New Zealand Hair Sedge
Effortlessly cool, Carex comans 'Frosted Curls' is a slender-leaved sedge with year-round appeal.
This form of the New Zealand Hair Sedge is instantly appreciated by all who see it. Its colour is difficult to describe - a kind of glistening silvery tawny green that seems to shimmer, whatever the weather. The fine-textured foliage tends to hang like freshly-brushed hair - a lovely effect when planted in a pot, and especially useful for winter bedding schemes where it makes an excellent counterpoint to violas, primulas and the like. It's a forgiving plant, tolerating drought and windy situations well - which is particularly handy if you occasionally forget to water your pots, live by the coast, or just don't like watering the garden very much!
Grow this plant for its unusual colour and form, which bring year-round interest to the garden.
Plant Type: Ornamental Grass
Hardiness: H4 Hardy. Minimum temperature -10 to -5.
Plant Height & Spread (at maturity): H 30cm x W 45cm (Mature age: 2 Years)
Foliage Colour: Green, Silver, Yellow
Flower Colour: Brown
Fragrant Flower: No
Aromatic Foliage: No
RHS Award of Garden Merit: No
RHS Perfect for Pollinators: No
Foliage Type: Evergreen
Soil Type: Chalky, Clay, Loam, Sandy, Acid, Alkaline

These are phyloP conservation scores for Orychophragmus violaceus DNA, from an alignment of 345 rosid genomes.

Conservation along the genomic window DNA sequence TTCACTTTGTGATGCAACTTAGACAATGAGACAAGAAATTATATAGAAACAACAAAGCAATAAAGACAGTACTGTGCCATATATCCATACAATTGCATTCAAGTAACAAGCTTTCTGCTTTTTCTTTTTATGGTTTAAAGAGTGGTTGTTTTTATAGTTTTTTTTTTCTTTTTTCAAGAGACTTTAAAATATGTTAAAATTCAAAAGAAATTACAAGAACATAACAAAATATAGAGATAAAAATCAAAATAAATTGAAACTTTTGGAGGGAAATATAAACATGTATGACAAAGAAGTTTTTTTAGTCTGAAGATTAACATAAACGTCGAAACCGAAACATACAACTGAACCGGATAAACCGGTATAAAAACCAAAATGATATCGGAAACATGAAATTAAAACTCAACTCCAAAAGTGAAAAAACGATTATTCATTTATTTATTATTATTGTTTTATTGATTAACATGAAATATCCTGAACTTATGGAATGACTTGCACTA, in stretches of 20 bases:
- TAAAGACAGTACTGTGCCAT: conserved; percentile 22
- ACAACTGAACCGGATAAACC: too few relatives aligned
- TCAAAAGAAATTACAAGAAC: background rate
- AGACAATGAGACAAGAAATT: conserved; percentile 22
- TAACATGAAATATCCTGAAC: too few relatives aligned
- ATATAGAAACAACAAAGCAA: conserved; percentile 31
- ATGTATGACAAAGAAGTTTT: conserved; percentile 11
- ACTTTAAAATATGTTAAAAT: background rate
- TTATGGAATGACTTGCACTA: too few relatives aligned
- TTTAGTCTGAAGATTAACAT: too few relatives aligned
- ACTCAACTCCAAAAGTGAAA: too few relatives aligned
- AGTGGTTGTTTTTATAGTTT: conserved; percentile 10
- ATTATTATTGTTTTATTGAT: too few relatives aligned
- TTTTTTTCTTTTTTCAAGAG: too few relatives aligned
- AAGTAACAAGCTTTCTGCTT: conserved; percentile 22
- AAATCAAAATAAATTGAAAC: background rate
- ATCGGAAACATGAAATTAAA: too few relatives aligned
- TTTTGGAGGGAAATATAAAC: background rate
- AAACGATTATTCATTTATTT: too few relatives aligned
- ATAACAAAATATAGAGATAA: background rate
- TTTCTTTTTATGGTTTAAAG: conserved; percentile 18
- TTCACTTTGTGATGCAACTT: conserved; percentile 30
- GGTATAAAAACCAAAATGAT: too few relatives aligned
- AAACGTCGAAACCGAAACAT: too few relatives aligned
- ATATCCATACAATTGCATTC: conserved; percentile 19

Soil Drainage: Moist but Well Drained, Well Drained
Light Exposure: Full Sun, Part Shade
Planting Style: Flower Beds & Borders, Low Maintenance Garden, Informal Garden, Containers, Prairie Garden, Courtyard Garden, Cottage Garden
Season of Interest: Spring, Summer, Autumn, Winter
Flowering (from - to): June - August
Like most other sedges, this is a pretty easy-going plant, you can grow it in most places provided they're not in heavy shade or they're where the soil sits wet over winter.
Dig over the planting site and if add some well-rotted manure or compost. Soak the roots before planting by submerging the pot in a bucket of water for a few minutes. Then plant into your prepared soil and water in well, 'puddling' water around the plant so the soil settles around the roots.
Water well in the first season to get the roots established - after this they can generally left to get on with it by themselves.
his plant will grow well in pots too - just be generous with the size of it to give the roots some room.
Feeding isn't strictly necessary in most soils, but if after a year or so your plants look like they could do with perking up - or you're growing in pots - apply a balanced general purpose feed in spring as the plants come into growth.
Pruning is easy - simply comb through the plants with your fingers in late winter to remove any dead leaves.